Aesthetics of Death in Dostoevsky

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Death plays a recurring theme in Dostoyevsky’s works, as well as in his own life. The dealings with murder and suicide are specifically memorable for their gruesome and perhaps even taboo qualities in his works, but when Dostoyevsky and death are thought of together it is often the plot of Crime and Punishment that comes to mind. This is of course because of its dealing with murder and its consequences – which is to say, a very active and dynamic picture of death. When talking about the aesthetics of death, a much more static, and subtle, vision of it arises – not, in fact, about the beauty of murder. Dostoyevsky himself, when talking about aesthetics, describes beauty as:

“[it] is part of everything that is healthy, i.e., that which is most alive, and every human organism needs it. Beauty is harmony; it is a guarantee of tranquility, it embodies a man’s and mankind’s ideals.”[1]

The Beheading of John the Baptist, 1514, by Hans Fries

However, the subject of death in Dostoyevsky’s works takes on an ambiguous form, as it straddles the line between Dostoyevsky’s Christian ideals, and his moral and aesthetic ideals.

The Idiot

In one of Dostoyevsky’s most famous novels, The Idiot, death plays a major role mostly as an object of art; such as through “The Body of the Dead Christ in the Tomb”, the painting by Hans Holbein the Younger, and the execution scene Prince Myshkin illustrates as a painting subject for Adelaida. The Prince, though endorsed as a “wholly virtuous man” has a rather idiosyncratic relationship with beauty:

“We arrived in Lucerne, and I was taken on the lake […] Such sights always unsettle and depress me when I first come across them. I can sense the beauty, but it unnerves me. To be sure, all this was at the height of my illness.”[2]

Myshkin is struck by beautiful scenes, but while he sees the beauty, he is also emotionally aroused by it. The cause for this is hinted at by his being mentally ill.

Recounting of the execution scene

In Part I of the novel, in his first meeting with the Yepanchin’s, Prince Myshkin describes a scene for Adelaida to paint: of a condemned man the minute before the blade hits the neck. Myshkin is fascinated by this scene and describes the moments of life leading up to the death of the man to Adelaida. In its essential elements, it is no beautiful scene. But:

“the ugliness is redeemed by the Prince’s insight into the moral drama of the scene which elevates the whole to the level of tragedy.”[3]

The intense presence of death is still prominent, but through a moral lens and through art, the Prince lends the scene the aestheticism aroused through the elements of tragedy.  Immortalising the moment before death strikes allows life, in the form of art as the preservation of an image, to battle death.

The Body of the Dead Christ in the Tomb

The Body of the Dead Christ in the Tomb, 1521-1522 by Hans Holbein the Younger

Myshkin, along with other characters and Dostoyevsky himself, react strongly to this painting, (link to Emily’s page). According to Yuri Corrigan:

“The use of Holbein’s painting in The Idiot suggests that, for Dostoevsky, these characters avoid an introspective turn not simply from fear of personal memory, but rather in their flight from a deeper terror-inducing presence that underlies individual memory: namely, the indwelling energies of the “living God” that threaten to disturb and perhaps even destroy the tentative equilibrium of the self.”[4]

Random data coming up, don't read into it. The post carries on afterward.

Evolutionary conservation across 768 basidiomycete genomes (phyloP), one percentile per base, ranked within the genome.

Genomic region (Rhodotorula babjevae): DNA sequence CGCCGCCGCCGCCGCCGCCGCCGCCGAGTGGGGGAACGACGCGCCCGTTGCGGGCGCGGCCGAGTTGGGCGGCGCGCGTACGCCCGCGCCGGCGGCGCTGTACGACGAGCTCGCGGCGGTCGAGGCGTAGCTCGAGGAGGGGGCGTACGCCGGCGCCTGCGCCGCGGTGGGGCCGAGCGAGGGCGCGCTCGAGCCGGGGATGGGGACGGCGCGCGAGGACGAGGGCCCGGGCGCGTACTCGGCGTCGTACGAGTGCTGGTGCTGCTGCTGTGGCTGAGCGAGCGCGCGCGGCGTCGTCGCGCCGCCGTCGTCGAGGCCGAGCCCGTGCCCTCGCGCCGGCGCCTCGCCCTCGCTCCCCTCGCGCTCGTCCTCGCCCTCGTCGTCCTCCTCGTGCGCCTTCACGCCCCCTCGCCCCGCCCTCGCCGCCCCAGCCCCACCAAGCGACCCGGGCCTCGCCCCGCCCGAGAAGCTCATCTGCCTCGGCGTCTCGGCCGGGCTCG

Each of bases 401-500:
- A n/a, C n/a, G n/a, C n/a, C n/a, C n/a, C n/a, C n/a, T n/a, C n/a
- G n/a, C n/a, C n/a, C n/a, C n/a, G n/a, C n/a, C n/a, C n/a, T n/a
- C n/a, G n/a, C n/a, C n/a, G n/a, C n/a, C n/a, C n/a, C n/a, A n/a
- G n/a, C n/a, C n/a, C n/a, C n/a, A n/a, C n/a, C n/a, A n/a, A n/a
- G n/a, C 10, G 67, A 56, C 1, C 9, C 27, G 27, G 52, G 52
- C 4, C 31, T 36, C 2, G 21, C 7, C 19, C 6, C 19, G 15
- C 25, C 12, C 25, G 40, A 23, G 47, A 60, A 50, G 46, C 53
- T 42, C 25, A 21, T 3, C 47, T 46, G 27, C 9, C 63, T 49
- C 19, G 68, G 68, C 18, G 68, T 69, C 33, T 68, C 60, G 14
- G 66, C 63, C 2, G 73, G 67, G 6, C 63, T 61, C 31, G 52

A spiritual aestheticism is endorsed by Dostoyevsky:

“without the ideal of Beauty man will languish, die and go mad…And since Christ himself and in his Word carried the ideal of Beauty, I decided: better to instill in the soul the ideal of Beauty; having it…, all will become brothers.”[5]

Despite death and suffering as the subjects, depictions such as the execution scene and Holbein’s Dead Christ are beautiful because of the moral agony and soul-suffering. Together the two embrace “the ideal of Beauty” within the soul.

References

Citations

  1. Goerner, Tatiana. “THE THEME OF ART AND AESTHETICS IN DOSTOEVSKY’S ‘THE IDIOT.’” Ulbandus Review, vol. 2, no. 2, Columbia University Slavic Department, 1982, pp. 79–95, http://www.jstor.org/stable/25748072.
  2. Dostoevsky, Fyodor (2015). The Idiot. Great Britain: Alma Classics Ltd. p. 60. ISBN 978-1-84749-343-9.
  3. Goerner, Tatiana. “THE THEME OF ART AND AESTHETICS IN DOSTOEVSKY’S ‘THE IDIOT.’” Ulbandus Review, vol. 2, no. 2, Columbia University Slavic Department, 1982, pp. 79–95, http://www.jstor.org/stable/25748072.
  4. Corrigan, Yuri. Donna Tartt’s Dostoevsky: Trauma and the Displaced Self. Comparative Literature 1 December 2018; 70 (4): 392–407. doi: https://doi-org.eu1.proxy.openathens.net/10.1215/00104124-7215462
  5. Goerner, Tatiana. “THE THEME OF ART AND AESTHETICS IN DOSTOEVSKY’S ‘THE IDIOT.’” Ulbandus Review, vol. 2, no. 2, Columbia University Slavic Department, 1982, pp. 79–95, http://www.jstor.org/stable/25748072.

Bibliography

  • Corrigan, Yuri. Donna Tartt’s Dostoevsky: Trauma and the Displaced Self. Comparative Literature 1 December 2018; 70 (4): 392–407. doi: https://doi-org.eu1.proxy.openathens.net/10.1215/00104124-7215462.
  • Dostoevsky, Fyodor (2015). The Idiot. Great Britain: Alma Classics Ltd. p. 60. ISBN 978-1-84749-343-9.
  • Goerner, Tatiana. “THE THEME OF ART AND AESTHETICS IN DOSTOEVSKY’S ‘THE IDIOT.’” Ulbandus Review, vol. 2, no. 2, Columbia University Slavic Department, 1982, pp. 79–95, http://www.jstor.org/stable/25748072.

Further Reading

  • Bowers, Katherine, et al. A Dostoevskii Companion: Texts and Contexts. Academic Studies Press, Boston, 2018.
  • Elam, Jaqcueline, and Chase Pielak. Corpse Encounters: An Aesthetics of Death. Lexington Books, Lanham, 2020.